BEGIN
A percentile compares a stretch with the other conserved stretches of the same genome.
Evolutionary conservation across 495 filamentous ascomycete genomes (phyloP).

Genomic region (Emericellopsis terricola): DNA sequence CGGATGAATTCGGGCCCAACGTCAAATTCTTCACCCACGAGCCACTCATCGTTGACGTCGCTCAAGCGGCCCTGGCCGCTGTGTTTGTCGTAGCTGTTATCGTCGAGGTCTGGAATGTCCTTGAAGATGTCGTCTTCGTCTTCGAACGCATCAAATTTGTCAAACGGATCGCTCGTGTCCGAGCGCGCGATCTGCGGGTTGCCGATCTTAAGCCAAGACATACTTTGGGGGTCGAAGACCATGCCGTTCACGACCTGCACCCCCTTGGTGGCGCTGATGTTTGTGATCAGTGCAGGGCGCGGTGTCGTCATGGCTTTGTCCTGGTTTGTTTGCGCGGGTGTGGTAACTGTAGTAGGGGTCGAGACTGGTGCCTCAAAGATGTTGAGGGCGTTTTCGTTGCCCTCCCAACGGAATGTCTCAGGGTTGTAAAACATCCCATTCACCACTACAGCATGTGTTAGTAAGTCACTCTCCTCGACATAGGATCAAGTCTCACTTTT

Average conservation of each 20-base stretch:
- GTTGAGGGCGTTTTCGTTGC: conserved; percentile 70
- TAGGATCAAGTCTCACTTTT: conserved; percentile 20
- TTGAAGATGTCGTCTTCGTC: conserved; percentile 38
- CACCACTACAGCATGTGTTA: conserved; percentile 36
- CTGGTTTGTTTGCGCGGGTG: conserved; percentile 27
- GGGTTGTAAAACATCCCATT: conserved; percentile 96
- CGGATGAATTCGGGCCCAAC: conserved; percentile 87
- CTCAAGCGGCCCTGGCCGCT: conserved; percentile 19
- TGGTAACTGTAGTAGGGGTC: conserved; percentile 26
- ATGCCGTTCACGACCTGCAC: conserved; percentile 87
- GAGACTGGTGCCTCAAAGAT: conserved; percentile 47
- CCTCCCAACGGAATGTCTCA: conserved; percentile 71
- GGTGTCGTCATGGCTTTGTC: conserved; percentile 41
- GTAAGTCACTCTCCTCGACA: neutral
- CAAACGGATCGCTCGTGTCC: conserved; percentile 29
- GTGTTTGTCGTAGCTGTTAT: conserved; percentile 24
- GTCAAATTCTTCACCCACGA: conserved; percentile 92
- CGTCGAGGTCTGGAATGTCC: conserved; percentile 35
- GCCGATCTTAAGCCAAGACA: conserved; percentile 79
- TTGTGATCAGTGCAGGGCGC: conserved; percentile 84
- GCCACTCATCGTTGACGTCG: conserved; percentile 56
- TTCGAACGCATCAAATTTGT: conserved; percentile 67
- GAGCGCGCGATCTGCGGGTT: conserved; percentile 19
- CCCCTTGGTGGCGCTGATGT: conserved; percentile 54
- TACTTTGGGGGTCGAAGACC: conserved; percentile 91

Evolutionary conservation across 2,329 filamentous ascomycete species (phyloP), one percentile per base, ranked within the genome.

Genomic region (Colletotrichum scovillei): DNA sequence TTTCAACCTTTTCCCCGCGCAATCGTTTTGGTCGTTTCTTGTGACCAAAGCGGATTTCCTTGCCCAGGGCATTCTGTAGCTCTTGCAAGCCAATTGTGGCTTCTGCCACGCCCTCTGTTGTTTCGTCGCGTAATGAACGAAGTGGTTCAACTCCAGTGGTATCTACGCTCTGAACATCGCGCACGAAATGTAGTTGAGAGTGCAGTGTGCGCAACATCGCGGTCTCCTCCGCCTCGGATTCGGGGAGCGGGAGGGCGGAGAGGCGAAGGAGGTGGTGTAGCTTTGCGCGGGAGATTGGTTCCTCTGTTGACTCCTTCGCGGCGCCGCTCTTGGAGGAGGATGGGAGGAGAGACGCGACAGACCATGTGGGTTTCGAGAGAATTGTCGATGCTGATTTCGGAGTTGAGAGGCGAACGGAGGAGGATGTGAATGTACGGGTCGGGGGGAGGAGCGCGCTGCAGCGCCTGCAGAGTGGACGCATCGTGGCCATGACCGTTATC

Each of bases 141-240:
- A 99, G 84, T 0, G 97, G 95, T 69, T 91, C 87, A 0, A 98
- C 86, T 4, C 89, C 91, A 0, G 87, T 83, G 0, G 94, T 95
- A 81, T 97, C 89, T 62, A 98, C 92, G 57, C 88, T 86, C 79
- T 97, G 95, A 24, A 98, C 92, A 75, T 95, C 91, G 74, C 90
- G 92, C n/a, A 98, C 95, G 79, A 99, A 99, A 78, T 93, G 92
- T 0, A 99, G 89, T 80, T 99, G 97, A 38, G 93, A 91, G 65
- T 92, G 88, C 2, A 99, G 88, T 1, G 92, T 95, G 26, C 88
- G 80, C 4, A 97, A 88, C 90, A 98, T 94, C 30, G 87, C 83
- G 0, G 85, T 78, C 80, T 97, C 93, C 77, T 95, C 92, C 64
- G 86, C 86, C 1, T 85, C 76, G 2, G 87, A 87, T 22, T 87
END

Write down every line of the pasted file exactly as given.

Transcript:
A percentile compares a stretch with the other conserved stretches of the same genome.
Evolutionary conservation across 495 filamentous ascomycete genomes (phyloP).

Genomic region (Emericellopsis terricola): DNA sequence CGGATGAATTCGGGCCCAACGTCAAATTCTTCACCCACGAGCCACTCATCGTTGACGTCGCTCAAGCGGCCCTGGCCGCTGTGTTTGTCGTAGCTGTTATCGTCGAGGTCTGGAATGTCCTTGAAGATGTCGTCTTCGTCTTCGAACGCATCAAATTTGTCAAACGGATCGCTCGTGTCCGAGCGCGCGATCTGCGGGTTGCCGATCTTAAGCCAAGACATACTTTGGGGGTCGAAGACCATGCCGTTCACGACCTGCACCCCCTTGGTGGCGCTGATGTTTGTGATCAGTGCAGGGCGCGGTGTCGTCATGGCTTTGTCCTGGTTTGTTTGCGCGGGTGTGGTAACTGTAGTAGGGGTCGAGACTGGTGCCTCAAAGATGTTGAGGGCGTTTTCGTTGCCCTCCCAACGGAATGTCTCAGGGTTGTAAAACATCCCATTCACCACTACAGCATGTGTTAGTAAGTCACTCTCCTCGACATAGGATCAAGTCTCACTTTT

Average conservation of each 20-base stretch:
- GTTGAGGGCGTTTTCGTTGC: conserved; percentile 70
- TAGGATCAAGTCTCACTTTT: conserved; percentile 20
- TTGAAGATGTCGTCTTCGTC: conserved; percentile 38
- CACCACTACAGCATGTGTTA: conserved; percentile 36
- CTGGTTTGTTTGCGCGGGTG: conserved; percentile 27
- GGGTTGTAAAACATCCCATT: conserved; percentile 96
- CGGATGAATTCGGGCCCAAC: conserved; percentile 87
- CTCAAGCGGCCCTGGCCGCT: conserved; percentile 19
- TGGTAACTGTAGTAGGGGTC: conserved; percentile 26
- ATGCCGTTCACGACCTGCAC: conserved; percentile 87
- GAGACTGGTGCCTCAAAGAT: conserved; percentile 47
- CCTCCCAACGGAATGTCTCA: conserved; percentile 71
- GGTGTCGTCATGGCTTTGTC: conserved; percentile 41
- GTAAGTCACTCTCCTCGACA: neutral
- CAAACGGATCGCTCGTGTCC: conserved; percentile 29
- GTGTTTGTCGTAGCTGTTAT: conserved; percentile 24
- GTCAAATTCTTCACCCACGA: conserved; percentile 92
- CGTCGAGGTCTGGAATGTCC: conserved; percentile 35
- GCCGATCTTAAGCCAAGACA: conserved; percentile 79
- TTGTGATCAGTGCAGGGCGC: conserved; percentile 84
- GCCACTCATCGTTGACGTCG: conserved; percentile 56
- TTCGAACGCATCAAATTTGT: conserved; percentile 67
- GAGCGCGCGATCTGCGGGTT: conserved; percentile 19
- CCCCTTGGTGGCGCTGATGT: conserved; percentile 54
- TACTTTGGGGGTCGAAGACC: conserved; percentile 91

Evolutionary conservation across 2,329 filamentous ascomycete species (phyloP), one percentile per base, ranked within the genome.

Genomic region (Colletotrichum scovillei): DNA sequence TTTCAACCTTTTCCCCGCGCAATCGTTTTGGTCGTTTCTTGTGACCAAAGCGGATTTCCTTGCCCAGGGCATTCTGTAGCTCTTGCAAGCCAATTGTGGCTTCTGCCACGCCCTCTGTTGTTTCGTCGCGTAATGAACGAAGTGGTTCAACTCCAGTGGTATCTACGCTCTGAACATCGCGCACGAAATGTAGTTGAGAGTGCAGTGTGCGCAACATCGCGGTCTCCTCCGCCTCGGATTCGGGGAGCGGGAGGGCGGAGAGGCGAAGGAGGTGGTGTAGCTTTGCGCGGGAGATTGGTTCCTCTGTTGACTCCTTCGCGGCGCCGCTCTTGGAGGAGGATGGGAGGAGAGACGCGACAGACCATGTGGGTTTCGAGAGAATTGTCGATGCTGATTTCGGAGTTGAGAGGCGAACGGAGGAGGATGTGAATGTACGGGTCGGGGGGAGGAGCGCGCTGCAGCGCCTGCAGAGTGGACGCATCGTGGCCATGACCGTTATC

Each of bases 141-240:
- A 99, G 84, T 0, G 97, G 95, T 69, T 91, C 87, A 0, A 98
- C 86, T 4, C 89, C 91, A 0, G 87, T 83, G 0, G 94, T 95
- A 81, T 97, C 89, T 62, A 98, C 92, G 57, C 88, T 86, C 79
- T 97, G 95, A 24, A 98, C 92, A 75, T 95, C 91, G 74, C 90
- G 92, C n/a, A 98, C 95, G 79, A 99, A 99, A 78, T 93, G 92
- T 0, A 99, G 89, T 80, T 99, G 97, A 38, G 93, A 91, G 65
- T 92, G 88, C 2, A 99, G 88, T 1, G 92, T 95, G 26, C 88
- G 80, C 4, A 97, A 88, C 90, A 98, T 94, C 30, G 87, C 83
- G 0, G 85, T 78, C 80, T 97, C 93, C 77, T 95, C 92, C 64
- G 86, C 86, C 1, T 85, C 76, G 2, G 87, A 87, T 22, T 87